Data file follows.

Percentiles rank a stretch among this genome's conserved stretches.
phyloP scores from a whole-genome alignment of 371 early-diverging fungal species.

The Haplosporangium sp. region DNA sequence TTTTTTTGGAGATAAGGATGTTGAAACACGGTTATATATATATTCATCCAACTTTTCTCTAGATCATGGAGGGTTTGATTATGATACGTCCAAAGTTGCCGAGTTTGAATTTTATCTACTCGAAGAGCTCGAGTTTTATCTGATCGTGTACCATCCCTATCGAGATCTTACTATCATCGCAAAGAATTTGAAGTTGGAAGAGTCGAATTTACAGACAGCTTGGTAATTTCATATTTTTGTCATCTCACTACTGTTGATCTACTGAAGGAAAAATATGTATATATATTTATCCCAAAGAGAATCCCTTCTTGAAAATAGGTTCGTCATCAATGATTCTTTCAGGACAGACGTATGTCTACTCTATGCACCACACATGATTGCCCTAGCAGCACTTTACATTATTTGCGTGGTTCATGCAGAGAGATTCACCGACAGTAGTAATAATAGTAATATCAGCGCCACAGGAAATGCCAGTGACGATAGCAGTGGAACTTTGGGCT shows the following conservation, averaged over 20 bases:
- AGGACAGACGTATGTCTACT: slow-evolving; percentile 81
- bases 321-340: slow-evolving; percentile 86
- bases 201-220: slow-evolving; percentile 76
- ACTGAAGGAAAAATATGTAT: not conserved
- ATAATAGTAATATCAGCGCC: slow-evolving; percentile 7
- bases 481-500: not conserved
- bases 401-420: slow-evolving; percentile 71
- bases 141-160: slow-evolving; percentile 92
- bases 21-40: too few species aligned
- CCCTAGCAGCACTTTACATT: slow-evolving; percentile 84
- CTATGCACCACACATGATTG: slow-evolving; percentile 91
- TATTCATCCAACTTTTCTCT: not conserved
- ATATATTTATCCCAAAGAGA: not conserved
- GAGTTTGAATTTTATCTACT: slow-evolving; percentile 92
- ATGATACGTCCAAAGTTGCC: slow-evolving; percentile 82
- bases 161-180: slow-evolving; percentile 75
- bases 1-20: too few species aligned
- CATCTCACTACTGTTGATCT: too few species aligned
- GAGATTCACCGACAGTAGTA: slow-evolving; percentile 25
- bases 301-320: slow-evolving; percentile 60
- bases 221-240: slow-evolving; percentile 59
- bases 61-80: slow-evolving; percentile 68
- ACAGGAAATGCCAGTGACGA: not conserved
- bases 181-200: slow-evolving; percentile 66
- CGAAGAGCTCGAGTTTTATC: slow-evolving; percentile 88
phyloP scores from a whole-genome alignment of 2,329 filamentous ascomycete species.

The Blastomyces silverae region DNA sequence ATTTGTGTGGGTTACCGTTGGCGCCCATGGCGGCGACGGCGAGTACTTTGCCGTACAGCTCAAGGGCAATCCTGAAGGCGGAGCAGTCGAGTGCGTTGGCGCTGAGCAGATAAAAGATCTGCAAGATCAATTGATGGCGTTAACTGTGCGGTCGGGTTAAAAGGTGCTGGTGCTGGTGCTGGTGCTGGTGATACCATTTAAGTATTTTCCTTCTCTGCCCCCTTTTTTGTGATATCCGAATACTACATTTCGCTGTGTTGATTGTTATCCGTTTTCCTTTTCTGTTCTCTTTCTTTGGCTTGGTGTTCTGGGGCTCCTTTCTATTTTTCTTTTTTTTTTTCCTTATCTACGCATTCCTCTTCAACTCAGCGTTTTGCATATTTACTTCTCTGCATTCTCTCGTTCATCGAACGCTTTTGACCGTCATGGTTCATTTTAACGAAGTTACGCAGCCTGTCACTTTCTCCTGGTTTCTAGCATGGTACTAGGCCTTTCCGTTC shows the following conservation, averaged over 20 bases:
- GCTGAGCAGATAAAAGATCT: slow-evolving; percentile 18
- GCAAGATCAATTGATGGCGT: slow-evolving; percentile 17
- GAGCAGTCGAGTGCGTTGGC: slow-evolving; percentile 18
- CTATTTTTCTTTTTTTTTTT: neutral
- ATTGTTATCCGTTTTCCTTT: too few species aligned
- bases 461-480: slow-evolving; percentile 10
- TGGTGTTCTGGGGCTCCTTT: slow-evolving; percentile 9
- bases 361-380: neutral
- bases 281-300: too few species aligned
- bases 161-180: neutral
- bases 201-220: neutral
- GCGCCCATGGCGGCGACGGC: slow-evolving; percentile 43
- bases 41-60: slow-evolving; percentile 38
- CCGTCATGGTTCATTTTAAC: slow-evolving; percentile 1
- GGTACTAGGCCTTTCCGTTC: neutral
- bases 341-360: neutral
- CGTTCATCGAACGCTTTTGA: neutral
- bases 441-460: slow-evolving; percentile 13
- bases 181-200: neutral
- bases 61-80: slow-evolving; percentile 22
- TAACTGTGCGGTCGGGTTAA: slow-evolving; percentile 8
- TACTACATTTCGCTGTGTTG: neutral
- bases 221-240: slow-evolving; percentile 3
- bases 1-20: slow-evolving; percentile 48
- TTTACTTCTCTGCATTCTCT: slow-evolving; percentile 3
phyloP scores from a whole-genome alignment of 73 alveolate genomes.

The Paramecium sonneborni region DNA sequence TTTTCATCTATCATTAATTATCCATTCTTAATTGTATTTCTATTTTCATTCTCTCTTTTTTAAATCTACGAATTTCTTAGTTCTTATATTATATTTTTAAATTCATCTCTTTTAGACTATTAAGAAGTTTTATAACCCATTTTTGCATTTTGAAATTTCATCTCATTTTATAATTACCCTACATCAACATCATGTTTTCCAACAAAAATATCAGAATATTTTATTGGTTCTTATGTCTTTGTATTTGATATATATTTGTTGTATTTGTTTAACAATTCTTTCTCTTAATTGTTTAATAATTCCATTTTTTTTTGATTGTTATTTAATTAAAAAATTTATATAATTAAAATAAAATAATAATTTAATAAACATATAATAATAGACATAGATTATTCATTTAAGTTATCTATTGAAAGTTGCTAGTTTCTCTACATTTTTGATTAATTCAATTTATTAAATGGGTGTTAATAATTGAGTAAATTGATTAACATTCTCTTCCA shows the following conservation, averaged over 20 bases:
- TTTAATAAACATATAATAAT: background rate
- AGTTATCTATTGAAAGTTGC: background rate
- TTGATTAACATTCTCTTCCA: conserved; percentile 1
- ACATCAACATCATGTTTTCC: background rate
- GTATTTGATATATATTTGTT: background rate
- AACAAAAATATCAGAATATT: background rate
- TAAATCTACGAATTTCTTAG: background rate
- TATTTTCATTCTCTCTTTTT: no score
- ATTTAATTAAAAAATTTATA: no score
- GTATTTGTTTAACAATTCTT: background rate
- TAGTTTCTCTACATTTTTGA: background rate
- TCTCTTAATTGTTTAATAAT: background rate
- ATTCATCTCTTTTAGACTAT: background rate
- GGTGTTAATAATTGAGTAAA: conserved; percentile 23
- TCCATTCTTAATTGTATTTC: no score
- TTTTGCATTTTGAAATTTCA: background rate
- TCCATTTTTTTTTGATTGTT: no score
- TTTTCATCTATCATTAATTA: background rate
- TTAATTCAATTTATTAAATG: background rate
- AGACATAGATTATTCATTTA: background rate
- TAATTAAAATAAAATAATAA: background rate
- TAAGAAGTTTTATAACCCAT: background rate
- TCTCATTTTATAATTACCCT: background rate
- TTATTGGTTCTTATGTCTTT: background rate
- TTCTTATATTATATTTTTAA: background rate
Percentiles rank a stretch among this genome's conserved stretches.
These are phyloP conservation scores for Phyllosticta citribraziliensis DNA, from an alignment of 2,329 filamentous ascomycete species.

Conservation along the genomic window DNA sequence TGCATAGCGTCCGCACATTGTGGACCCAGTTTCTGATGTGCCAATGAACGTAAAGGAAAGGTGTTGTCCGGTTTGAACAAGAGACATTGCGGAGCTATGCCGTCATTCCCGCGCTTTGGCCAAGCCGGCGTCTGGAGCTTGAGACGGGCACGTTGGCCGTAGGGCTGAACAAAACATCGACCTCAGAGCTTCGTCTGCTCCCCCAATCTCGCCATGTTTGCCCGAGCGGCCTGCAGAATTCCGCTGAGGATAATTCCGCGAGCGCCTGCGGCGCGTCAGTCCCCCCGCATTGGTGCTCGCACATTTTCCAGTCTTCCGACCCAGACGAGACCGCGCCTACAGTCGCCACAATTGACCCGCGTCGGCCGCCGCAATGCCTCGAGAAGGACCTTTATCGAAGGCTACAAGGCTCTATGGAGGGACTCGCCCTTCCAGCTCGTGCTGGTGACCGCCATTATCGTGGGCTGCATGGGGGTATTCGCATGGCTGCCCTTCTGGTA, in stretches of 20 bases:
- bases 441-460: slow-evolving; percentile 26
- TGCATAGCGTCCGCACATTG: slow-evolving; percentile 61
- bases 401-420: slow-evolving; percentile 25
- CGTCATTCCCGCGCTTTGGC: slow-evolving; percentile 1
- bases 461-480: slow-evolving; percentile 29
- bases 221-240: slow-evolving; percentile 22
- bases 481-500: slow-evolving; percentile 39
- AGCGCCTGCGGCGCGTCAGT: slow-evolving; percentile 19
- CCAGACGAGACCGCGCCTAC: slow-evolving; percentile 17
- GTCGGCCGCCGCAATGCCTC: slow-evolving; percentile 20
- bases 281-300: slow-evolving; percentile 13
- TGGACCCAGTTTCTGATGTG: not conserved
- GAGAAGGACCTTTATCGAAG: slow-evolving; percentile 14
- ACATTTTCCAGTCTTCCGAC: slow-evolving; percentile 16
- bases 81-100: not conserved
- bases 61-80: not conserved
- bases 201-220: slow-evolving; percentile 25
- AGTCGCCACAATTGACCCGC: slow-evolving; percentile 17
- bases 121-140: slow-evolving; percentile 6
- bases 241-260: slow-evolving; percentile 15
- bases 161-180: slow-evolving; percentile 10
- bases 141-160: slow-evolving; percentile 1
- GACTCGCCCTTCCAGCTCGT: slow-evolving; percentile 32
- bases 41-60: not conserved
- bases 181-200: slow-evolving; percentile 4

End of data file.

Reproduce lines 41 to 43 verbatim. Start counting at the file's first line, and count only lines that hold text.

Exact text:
- bases 201-220: neutral
- GCGCCCATGGCGGCGACGGC: slow-evolving; percentile 43
- bases 41-60: slow-evolving; percentile 38